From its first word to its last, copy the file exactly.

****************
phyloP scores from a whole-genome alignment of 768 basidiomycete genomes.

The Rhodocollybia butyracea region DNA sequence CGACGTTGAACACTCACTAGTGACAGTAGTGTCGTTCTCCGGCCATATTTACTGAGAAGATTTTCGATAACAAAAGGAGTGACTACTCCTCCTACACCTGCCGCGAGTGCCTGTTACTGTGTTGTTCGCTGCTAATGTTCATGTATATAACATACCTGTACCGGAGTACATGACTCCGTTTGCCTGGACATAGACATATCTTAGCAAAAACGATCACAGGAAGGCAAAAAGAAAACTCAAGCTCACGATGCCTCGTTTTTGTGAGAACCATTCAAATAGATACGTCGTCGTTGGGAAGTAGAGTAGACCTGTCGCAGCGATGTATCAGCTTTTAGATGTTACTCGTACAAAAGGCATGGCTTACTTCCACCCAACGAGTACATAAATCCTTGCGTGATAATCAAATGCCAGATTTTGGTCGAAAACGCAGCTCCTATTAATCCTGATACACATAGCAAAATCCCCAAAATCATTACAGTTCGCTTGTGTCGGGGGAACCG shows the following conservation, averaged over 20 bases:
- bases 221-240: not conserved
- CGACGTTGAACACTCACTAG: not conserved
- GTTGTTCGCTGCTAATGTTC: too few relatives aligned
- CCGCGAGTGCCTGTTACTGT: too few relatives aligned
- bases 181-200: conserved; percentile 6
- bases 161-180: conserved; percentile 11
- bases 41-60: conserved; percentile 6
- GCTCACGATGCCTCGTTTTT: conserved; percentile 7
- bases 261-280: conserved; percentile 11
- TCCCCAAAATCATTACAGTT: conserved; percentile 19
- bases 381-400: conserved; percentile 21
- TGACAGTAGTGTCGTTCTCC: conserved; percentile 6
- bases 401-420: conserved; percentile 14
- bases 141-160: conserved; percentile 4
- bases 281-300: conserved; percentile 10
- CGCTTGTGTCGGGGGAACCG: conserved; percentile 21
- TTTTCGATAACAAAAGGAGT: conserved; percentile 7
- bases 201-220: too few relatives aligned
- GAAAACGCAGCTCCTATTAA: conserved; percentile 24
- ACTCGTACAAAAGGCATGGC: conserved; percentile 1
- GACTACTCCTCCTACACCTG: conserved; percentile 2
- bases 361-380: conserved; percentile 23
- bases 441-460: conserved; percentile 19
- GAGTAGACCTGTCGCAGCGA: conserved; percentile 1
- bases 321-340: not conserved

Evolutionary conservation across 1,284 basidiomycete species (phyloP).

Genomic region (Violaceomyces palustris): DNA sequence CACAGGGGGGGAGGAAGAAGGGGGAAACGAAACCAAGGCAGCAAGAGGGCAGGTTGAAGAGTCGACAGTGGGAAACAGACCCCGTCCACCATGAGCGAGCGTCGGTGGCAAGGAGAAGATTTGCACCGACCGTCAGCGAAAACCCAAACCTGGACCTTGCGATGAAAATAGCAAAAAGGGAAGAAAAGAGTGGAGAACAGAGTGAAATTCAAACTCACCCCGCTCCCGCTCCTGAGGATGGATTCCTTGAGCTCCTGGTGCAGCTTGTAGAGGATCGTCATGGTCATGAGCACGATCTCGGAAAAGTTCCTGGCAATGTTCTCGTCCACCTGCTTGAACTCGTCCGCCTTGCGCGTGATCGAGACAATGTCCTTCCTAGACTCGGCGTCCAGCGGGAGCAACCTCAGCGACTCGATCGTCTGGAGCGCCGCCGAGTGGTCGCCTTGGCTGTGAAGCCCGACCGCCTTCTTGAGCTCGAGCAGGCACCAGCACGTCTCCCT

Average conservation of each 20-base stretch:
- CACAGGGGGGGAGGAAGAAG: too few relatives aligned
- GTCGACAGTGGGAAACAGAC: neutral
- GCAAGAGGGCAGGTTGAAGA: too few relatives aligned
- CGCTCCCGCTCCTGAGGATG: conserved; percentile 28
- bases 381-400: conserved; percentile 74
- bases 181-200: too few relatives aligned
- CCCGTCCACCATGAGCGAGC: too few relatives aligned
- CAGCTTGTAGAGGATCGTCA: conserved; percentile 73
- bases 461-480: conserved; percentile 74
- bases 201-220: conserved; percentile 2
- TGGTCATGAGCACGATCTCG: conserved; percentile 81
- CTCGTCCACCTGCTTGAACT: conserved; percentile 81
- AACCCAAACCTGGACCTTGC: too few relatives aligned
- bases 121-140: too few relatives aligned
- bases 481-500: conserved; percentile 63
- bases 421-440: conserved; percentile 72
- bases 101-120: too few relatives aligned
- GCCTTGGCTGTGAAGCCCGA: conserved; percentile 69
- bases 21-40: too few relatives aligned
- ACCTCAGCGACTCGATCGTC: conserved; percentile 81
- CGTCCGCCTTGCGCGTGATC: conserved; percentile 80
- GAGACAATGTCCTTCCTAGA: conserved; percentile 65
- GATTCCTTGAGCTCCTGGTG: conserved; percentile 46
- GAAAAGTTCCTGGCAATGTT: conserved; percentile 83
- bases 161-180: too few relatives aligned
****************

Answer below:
phyloP scores from a whole-genome alignment of 768 basidiomycete genomes.

The Rhodocollybia butyracea region DNA sequence CGACGTTGAACACTCACTAGTGACAGTAGTGTCGTTCTCCGGCCATATTTACTGAGAAGATTTTCGATAACAAAAGGAGTGACTACTCCTCCTACACCTGCCGCGAGTGCCTGTTACTGTGTTGTTCGCTGCTAATGTTCATGTATATAACATACCTGTACCGGAGTACATGACTCCGTTTGCCTGGACATAGACATATCTTAGCAAAAACGATCACAGGAAGGCAAAAAGAAAACTCAAGCTCACGATGCCTCGTTTTTGTGAGAACCATTCAAATAGATACGTCGTCGTTGGGAAGTAGAGTAGACCTGTCGCAGCGATGTATCAGCTTTTAGATGTTACTCGTACAAAAGGCATGGCTTACTTCCACCCAACGAGTACATAAATCCTTGCGTGATAATCAAATGCCAGATTTTGGTCGAAAACGCAGCTCCTATTAATCCTGATACACATAGCAAAATCCCCAAAATCATTACAGTTCGCTTGTGTCGGGGGAACCG shows the following conservation, averaged over 20 bases:
- bases 221-240: not conserved
- CGACGTTGAACACTCACTAG: not conserved
- GTTGTTCGCTGCTAATGTTC: too few relatives aligned
- CCGCGAGTGCCTGTTACTGT: too few relatives aligned
- bases 181-200: conserved; percentile 6
- bases 161-180: conserved; percentile 11
- bases 41-60: conserved; percentile 6
- GCTCACGATGCCTCGTTTTT: conserved; percentile 7
- bases 261-280: conserved; percentile 11
- TCCCCAAAATCATTACAGTT: conserved; percentile 19
- bases 381-400: conserved; percentile 21
- TGACAGTAGTGTCGTTCTCC: conserved; percentile 6
- bases 401-420: conserved; percentile 14
- bases 141-160: conserved; percentile 4
- bases 281-300: conserved; percentile 10
- CGCTTGTGTCGGGGGAACCG: conserved; percentile 21
- TTTTCGATAACAAAAGGAGT: conserved; percentile 7
- bases 201-220: too few relatives aligned
- GAAAACGCAGCTCCTATTAA: conserved; percentile 24
- ACTCGTACAAAAGGCATGGC: conserved; percentile 1
- GACTACTCCTCCTACACCTG: conserved; percentile 2
- bases 361-380: conserved; percentile 23
- bases 441-460: conserved; percentile 19
- GAGTAGACCTGTCGCAGCGA: conserved; percentile 1
- bases 321-340: not conserved

Evolutionary conservation across 1,284 basidiomycete species (phyloP).

Genomic region (Violaceomyces palustris): DNA sequence CACAGGGGGGGAGGAAGAAGGGGGAAACGAAACCAAGGCAGCAAGAGGGCAGGTTGAAGAGTCGACAGTGGGAAACAGACCCCGTCCACCATGAGCGAGCGTCGGTGGCAAGGAGAAGATTTGCACCGACCGTCAGCGAAAACCCAAACCTGGACCTTGCGATGAAAATAGCAAAAAGGGAAGAAAAGAGTGGAGAACAGAGTGAAATTCAAACTCACCCCGCTCCCGCTCCTGAGGATGGATTCCTTGAGCTCCTGGTGCAGCTTGTAGAGGATCGTCATGGTCATGAGCACGATCTCGGAAAAGTTCCTGGCAATGTTCTCGTCCACCTGCTTGAACTCGTCCGCCTTGCGCGTGATCGAGACAATGTCCTTCCTAGACTCGGCGTCCAGCGGGAGCAACCTCAGCGACTCGATCGTCTGGAGCGCCGCCGAGTGGTCGCCTTGGCTGTGAAGCCCGACCGCCTTCTTGAGCTCGAGCAGGCACCAGCACGTCTCCCT

Average conservation of each 20-base stretch:
- CACAGGGGGGGAGGAAGAAG: too few relatives aligned
- GTCGACAGTGGGAAACAGAC: neutral
- GCAAGAGGGCAGGTTGAAGA: too few relatives aligned
- CGCTCCCGCTCCTGAGGATG: conserved; percentile 28
- bases 381-400: conserved; percentile 74
- bases 181-200: too few relatives aligned
- CCCGTCCACCATGAGCGAGC: too few relatives aligned
- CAGCTTGTAGAGGATCGTCA: conserved; percentile 73
- bases 461-480: conserved; percentile 74
- bases 201-220: conserved; percentile 2
- TGGTCATGAGCACGATCTCG: conserved; percentile 81
- CTCGTCCACCTGCTTGAACT: conserved; percentile 81
- AACCCAAACCTGGACCTTGC: too few relatives aligned
- bases 121-140: too few relatives aligned
- bases 481-500: conserved; percentile 63
- bases 421-440: conserved; percentile 72
- bases 101-120: too few relatives aligned
- GCCTTGGCTGTGAAGCCCGA: conserved; percentile 69
- bases 21-40: too few relatives aligned
- ACCTCAGCGACTCGATCGTC: conserved; percentile 81
- CGTCCGCCTTGCGCGTGATC: conserved; percentile 80
- GAGACAATGTCCTTCCTAGA: conserved; percentile 65
- GATTCCTTGAGCTCCTGGTG: conserved; percentile 46
- GAAAAGTTCCTGGCAATGTT: conserved; percentile 83
- bases 161-180: too few relatives aligned